By MICHAEL KINNEY
ARLINGTON, Texas — Mike Stoops has seen many great players in his time as a coach. Whether it has been in his current position as Oklahoma defensive coordinator or as a head coach in the PAC-10, he has watched talented offensive players come and go.
However, they all now pale in comparison to Texas A&M quarterback Johnny Manziel. After watching the redshirt freshman dismantle his defense Friday for 41 points during the 77th Annual Cotton Bowl Classic, Manziel leapfrogged to the top of his list of amazing football players.
“He’s virtually unstoppable,” Stoops said. “Best player I think I’ve ever played. He just does so many good things. He’s got magic.”
Even though Manziel was the first freshman to ever win the Heismann, it was understandable if the Sooners didn’t truly believe the hype surrounding the man the rest of the country calls Johnny Football. OU had punished A&M quarterbacks for years when it was part of the Big 12.
But Manziel proved to the Sooners he is a different breed than what they have seen before. He finished the night completing 22 of 34 passes for 287 yards and two touchdowns. He also carried the rock for 229 yards and another two scores.
“There wasn’t anything holding us back,” Manziel said. “No rust. There was no nothing. To come in and go against a Big 12 rival and do everything we wanted as a team, we couldn’t feel any better.”
In the process of winning his first bowl game, Manziel broke and set several records that have stood for years. That includes setting the all-time FBS bowl record of rushing yards for a quarterback. He also took home the Cotton Bowl record for total offensive yards in a game with 516.
For a program like Oklahoma that used to be built on a staunch defense, those are hard pills to swallow.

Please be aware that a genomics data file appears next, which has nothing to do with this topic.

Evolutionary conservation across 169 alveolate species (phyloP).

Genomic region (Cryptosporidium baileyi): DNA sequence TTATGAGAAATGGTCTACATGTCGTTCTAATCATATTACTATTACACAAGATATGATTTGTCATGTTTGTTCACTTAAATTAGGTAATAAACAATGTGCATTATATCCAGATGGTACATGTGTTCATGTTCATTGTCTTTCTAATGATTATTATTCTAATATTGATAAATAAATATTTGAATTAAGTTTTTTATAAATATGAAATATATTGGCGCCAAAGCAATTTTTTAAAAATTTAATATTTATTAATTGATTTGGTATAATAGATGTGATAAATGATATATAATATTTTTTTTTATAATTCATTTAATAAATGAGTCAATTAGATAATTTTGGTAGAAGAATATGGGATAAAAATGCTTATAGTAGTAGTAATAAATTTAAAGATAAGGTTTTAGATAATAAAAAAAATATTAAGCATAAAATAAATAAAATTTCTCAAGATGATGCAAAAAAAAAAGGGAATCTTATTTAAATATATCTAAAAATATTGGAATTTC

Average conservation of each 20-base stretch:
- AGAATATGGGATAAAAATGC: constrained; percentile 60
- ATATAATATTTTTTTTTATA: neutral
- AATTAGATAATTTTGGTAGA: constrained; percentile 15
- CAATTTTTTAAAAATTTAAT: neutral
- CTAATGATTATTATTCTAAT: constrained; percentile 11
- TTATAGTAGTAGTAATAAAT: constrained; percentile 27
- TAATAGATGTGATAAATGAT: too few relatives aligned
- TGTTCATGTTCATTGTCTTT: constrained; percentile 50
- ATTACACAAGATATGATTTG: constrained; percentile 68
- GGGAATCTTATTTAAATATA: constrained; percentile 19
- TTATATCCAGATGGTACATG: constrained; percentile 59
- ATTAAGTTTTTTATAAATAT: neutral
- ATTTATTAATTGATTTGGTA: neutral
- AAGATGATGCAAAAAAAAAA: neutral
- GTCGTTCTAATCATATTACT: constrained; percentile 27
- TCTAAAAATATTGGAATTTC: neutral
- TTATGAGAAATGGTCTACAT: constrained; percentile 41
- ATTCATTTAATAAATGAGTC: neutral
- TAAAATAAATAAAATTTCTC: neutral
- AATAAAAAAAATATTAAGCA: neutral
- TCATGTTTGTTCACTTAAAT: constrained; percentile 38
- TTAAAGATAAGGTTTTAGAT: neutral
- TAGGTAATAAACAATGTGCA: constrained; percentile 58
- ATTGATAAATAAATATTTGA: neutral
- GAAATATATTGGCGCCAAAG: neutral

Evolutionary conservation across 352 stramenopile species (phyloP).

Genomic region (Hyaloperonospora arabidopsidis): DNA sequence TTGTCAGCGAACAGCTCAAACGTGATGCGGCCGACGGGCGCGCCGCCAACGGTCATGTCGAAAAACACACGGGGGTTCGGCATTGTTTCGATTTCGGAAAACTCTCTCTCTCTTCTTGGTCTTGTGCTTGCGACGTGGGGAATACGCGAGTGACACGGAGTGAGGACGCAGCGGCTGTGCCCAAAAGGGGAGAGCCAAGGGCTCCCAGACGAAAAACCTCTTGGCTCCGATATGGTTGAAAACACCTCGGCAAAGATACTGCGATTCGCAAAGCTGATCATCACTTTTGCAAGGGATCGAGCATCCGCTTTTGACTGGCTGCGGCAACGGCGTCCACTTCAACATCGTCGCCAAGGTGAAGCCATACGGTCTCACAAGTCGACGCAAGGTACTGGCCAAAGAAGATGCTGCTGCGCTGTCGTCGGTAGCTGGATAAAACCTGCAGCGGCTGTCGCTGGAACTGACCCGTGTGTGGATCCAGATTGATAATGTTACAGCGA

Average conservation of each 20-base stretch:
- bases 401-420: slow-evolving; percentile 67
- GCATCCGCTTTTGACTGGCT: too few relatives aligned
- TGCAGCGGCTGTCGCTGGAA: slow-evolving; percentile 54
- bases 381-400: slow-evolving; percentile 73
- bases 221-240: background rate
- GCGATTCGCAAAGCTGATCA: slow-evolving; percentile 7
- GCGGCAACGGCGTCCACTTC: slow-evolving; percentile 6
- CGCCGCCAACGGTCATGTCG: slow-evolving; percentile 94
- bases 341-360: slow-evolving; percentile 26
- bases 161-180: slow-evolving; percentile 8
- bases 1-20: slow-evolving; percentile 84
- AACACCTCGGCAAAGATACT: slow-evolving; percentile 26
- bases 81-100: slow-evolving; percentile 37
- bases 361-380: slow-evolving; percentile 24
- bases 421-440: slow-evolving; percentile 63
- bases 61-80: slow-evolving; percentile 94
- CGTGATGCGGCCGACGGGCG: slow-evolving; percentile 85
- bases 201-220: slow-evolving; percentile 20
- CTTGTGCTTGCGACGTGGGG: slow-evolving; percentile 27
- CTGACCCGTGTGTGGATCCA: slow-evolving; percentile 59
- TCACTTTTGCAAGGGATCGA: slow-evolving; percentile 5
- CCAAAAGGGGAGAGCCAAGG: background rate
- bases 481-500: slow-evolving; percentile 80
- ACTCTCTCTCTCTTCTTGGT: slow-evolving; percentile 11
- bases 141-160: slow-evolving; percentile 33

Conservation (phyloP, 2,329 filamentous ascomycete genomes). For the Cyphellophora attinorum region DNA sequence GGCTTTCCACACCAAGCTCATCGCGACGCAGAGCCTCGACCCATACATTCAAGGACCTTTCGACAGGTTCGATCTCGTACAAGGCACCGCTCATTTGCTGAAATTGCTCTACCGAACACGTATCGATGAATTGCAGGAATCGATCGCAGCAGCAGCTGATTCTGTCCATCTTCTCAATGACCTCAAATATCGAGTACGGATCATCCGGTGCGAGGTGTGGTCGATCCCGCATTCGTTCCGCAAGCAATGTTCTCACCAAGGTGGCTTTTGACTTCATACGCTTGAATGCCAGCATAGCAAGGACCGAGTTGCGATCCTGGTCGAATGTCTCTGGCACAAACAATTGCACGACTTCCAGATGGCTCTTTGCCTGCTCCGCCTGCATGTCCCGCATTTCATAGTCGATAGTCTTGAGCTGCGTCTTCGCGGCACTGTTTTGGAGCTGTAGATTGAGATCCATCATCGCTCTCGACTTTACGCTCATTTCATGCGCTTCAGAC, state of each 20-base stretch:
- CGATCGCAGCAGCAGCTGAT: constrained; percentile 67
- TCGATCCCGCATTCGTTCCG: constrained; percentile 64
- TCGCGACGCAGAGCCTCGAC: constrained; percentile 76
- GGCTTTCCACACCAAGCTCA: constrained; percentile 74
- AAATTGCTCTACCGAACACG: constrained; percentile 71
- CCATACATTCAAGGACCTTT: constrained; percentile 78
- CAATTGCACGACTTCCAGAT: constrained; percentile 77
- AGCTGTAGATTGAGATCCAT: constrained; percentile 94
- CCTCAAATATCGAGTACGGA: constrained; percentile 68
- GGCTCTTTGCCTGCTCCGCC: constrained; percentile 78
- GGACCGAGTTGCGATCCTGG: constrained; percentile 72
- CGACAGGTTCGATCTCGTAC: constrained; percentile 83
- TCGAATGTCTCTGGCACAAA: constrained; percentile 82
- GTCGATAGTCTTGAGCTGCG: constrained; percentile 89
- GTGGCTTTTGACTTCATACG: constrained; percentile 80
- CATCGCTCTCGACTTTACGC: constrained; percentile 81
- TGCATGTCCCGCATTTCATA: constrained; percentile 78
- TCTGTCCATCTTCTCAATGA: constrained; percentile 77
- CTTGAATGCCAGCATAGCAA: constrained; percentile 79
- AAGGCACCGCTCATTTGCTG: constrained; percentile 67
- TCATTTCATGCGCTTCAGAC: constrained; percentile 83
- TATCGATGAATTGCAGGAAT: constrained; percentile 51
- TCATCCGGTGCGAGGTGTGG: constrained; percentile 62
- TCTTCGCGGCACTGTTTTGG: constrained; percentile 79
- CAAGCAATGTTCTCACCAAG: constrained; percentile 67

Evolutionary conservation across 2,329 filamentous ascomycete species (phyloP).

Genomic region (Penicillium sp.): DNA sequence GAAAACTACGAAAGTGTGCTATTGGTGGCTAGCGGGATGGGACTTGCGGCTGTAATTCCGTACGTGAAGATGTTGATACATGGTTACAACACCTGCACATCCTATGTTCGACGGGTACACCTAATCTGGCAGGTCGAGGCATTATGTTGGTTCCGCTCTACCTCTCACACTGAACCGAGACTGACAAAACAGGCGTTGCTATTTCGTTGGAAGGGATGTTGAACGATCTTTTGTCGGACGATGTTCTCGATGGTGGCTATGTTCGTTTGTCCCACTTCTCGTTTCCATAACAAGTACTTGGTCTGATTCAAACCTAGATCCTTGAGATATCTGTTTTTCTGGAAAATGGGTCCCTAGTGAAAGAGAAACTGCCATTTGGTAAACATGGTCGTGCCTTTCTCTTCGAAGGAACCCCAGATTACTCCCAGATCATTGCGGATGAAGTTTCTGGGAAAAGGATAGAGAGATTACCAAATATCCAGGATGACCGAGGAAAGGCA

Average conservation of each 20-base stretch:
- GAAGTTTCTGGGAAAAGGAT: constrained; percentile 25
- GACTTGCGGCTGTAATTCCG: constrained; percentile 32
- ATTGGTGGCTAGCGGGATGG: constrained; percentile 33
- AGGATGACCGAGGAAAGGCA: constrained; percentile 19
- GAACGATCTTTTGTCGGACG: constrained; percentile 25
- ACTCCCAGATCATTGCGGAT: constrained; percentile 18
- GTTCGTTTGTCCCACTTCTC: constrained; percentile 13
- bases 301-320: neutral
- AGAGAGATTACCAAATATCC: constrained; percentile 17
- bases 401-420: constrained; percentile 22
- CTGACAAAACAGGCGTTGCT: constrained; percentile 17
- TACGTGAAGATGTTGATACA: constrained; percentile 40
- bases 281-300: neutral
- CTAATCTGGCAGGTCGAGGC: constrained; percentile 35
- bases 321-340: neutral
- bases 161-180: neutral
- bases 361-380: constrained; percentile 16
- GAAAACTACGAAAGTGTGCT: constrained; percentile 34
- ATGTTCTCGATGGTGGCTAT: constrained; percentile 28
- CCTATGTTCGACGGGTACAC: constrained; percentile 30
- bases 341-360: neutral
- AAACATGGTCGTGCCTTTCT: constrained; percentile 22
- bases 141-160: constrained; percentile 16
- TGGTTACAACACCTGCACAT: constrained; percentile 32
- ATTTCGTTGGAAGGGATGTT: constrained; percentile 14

“We couldn’t execute, much less do anything tonight,” OU senior David King said. “Johnny went out there and did everything that he has done all year. We had him contained and then all of a sudden he got away and makes a pinpoint throw.”
Oklahoma safety Javon Harris said A&M didn’t do anything differently that they hadn’t seen on film. But they were just not equipped to slow down the high-powered offense.
“We knew what kind of player he was,” Harris said. “Clearly, you saw what he did to the SEC all year. We knew exactly what we were going to get into, but we wanted to keep him in the pocket and it didn’t happen tonight.”
Oklahoma’s defensive line had been a liability most of the season. It was made worse when they came into the Cotton Bowl without starting defensive tackle Stacey McGee, who was suspended last week.
But regardless of who the Sooners could have put on the field, the A&M offensive line kept Manziel clean and out of danger. Several times he had six to seven seconds to scan the field looking for opening receivers due to a lack of pass rush from the OU front four. And that proved to be too much for someone of the caliber of Manziel.
“You can’t catch him with four,” Stoops said. “We are not the type of team that gets him with four. You are in a dilemma for almost 60 minutes trying to defend the guy. He’s a magical player and he just puts a lot of pressure on your defense across the board. He is just so difficult to contain.”